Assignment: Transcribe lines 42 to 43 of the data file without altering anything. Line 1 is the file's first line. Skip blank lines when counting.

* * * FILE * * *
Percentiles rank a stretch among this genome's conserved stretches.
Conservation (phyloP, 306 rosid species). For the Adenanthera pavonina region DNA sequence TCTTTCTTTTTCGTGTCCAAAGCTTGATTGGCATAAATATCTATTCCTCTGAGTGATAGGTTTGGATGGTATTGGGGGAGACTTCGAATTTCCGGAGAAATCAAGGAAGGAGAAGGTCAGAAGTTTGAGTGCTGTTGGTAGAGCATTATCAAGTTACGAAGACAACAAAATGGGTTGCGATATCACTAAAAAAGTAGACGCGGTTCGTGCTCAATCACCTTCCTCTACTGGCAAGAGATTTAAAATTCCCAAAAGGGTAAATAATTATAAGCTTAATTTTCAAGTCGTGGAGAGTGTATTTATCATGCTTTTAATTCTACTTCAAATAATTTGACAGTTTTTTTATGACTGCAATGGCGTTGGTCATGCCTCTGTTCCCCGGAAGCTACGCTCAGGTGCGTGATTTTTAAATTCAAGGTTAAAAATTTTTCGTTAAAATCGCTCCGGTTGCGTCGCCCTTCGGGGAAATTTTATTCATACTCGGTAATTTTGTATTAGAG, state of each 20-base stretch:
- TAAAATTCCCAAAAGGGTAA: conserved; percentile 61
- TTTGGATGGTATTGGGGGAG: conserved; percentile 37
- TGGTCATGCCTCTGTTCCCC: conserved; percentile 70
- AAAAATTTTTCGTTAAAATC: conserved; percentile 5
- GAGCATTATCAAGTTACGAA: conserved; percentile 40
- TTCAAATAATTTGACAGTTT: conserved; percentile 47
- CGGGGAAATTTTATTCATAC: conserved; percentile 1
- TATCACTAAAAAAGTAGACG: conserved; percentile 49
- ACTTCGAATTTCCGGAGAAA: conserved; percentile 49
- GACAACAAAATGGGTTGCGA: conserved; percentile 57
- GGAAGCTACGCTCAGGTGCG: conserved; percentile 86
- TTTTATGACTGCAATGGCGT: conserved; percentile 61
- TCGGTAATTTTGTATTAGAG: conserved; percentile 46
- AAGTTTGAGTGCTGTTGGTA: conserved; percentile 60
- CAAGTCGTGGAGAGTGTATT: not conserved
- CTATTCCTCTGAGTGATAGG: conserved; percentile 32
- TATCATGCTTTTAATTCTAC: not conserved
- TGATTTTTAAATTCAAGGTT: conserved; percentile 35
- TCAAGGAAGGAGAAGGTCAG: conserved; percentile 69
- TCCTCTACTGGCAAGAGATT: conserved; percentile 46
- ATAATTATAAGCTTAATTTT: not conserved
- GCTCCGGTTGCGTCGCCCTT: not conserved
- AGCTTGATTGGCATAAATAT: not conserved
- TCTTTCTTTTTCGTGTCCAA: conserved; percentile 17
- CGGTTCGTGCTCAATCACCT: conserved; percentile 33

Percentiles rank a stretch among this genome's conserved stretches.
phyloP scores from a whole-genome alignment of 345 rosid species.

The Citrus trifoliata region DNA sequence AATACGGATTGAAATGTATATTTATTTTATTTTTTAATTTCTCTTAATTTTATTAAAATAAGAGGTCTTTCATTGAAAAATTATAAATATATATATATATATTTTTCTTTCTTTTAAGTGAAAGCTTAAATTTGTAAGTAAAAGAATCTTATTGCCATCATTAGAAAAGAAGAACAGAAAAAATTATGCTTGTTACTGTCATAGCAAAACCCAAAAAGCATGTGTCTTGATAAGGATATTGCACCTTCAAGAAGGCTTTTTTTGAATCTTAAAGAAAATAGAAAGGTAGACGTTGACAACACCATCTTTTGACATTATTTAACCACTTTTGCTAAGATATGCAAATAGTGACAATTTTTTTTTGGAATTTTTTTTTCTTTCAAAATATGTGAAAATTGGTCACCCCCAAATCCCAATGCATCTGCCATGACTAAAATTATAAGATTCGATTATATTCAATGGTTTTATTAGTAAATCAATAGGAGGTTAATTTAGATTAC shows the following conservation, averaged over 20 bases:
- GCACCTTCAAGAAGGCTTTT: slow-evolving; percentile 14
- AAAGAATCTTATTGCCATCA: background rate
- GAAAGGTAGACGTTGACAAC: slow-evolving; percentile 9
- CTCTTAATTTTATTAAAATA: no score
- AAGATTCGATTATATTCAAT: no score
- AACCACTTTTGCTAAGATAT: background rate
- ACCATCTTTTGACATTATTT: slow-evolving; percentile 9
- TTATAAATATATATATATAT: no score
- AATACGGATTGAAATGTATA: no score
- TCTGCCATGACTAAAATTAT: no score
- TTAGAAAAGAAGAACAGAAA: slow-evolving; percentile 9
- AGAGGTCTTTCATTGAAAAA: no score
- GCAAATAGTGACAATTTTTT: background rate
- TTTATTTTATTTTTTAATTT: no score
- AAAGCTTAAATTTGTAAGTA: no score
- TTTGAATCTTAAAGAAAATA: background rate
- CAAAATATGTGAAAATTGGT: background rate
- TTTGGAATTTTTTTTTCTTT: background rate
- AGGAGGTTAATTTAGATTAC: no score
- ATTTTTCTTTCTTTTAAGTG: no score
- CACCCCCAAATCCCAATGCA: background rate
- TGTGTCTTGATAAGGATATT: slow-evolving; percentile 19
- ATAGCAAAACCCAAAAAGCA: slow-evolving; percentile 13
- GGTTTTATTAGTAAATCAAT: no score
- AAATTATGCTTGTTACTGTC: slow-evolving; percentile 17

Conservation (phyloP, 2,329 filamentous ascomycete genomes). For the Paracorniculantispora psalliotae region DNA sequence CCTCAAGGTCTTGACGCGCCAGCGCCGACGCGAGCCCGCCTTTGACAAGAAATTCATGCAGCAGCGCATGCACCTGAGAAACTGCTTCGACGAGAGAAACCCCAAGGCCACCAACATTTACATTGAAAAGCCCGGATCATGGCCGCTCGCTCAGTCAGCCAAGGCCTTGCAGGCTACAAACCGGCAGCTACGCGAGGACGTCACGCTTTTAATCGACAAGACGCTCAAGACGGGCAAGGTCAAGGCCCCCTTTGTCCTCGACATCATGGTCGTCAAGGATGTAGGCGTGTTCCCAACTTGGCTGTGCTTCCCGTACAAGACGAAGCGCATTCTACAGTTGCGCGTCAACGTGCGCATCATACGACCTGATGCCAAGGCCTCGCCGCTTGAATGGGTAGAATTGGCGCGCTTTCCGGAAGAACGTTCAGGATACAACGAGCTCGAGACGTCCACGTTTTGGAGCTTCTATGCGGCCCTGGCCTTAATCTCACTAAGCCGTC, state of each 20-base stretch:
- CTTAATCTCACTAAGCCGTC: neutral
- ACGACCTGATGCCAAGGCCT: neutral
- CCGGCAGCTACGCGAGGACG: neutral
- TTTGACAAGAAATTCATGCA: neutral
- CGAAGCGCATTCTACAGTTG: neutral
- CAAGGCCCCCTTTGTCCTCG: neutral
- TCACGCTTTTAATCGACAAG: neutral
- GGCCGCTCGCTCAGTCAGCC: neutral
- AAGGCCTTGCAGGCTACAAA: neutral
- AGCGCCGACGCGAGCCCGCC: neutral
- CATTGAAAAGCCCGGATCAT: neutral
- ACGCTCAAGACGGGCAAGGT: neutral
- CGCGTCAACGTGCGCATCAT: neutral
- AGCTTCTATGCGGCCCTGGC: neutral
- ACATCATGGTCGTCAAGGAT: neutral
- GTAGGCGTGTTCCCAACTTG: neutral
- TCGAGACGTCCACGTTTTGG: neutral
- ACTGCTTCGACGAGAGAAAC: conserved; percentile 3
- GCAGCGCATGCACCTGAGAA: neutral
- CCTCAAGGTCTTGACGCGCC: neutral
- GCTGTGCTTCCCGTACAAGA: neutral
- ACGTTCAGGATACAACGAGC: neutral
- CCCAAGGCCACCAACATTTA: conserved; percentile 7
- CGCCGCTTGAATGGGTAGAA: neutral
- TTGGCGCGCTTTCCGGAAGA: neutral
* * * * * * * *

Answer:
- AGAGGTCTTTCATTGAAAAA: no score
- GCAAATAGTGACAATTTTTT: background rate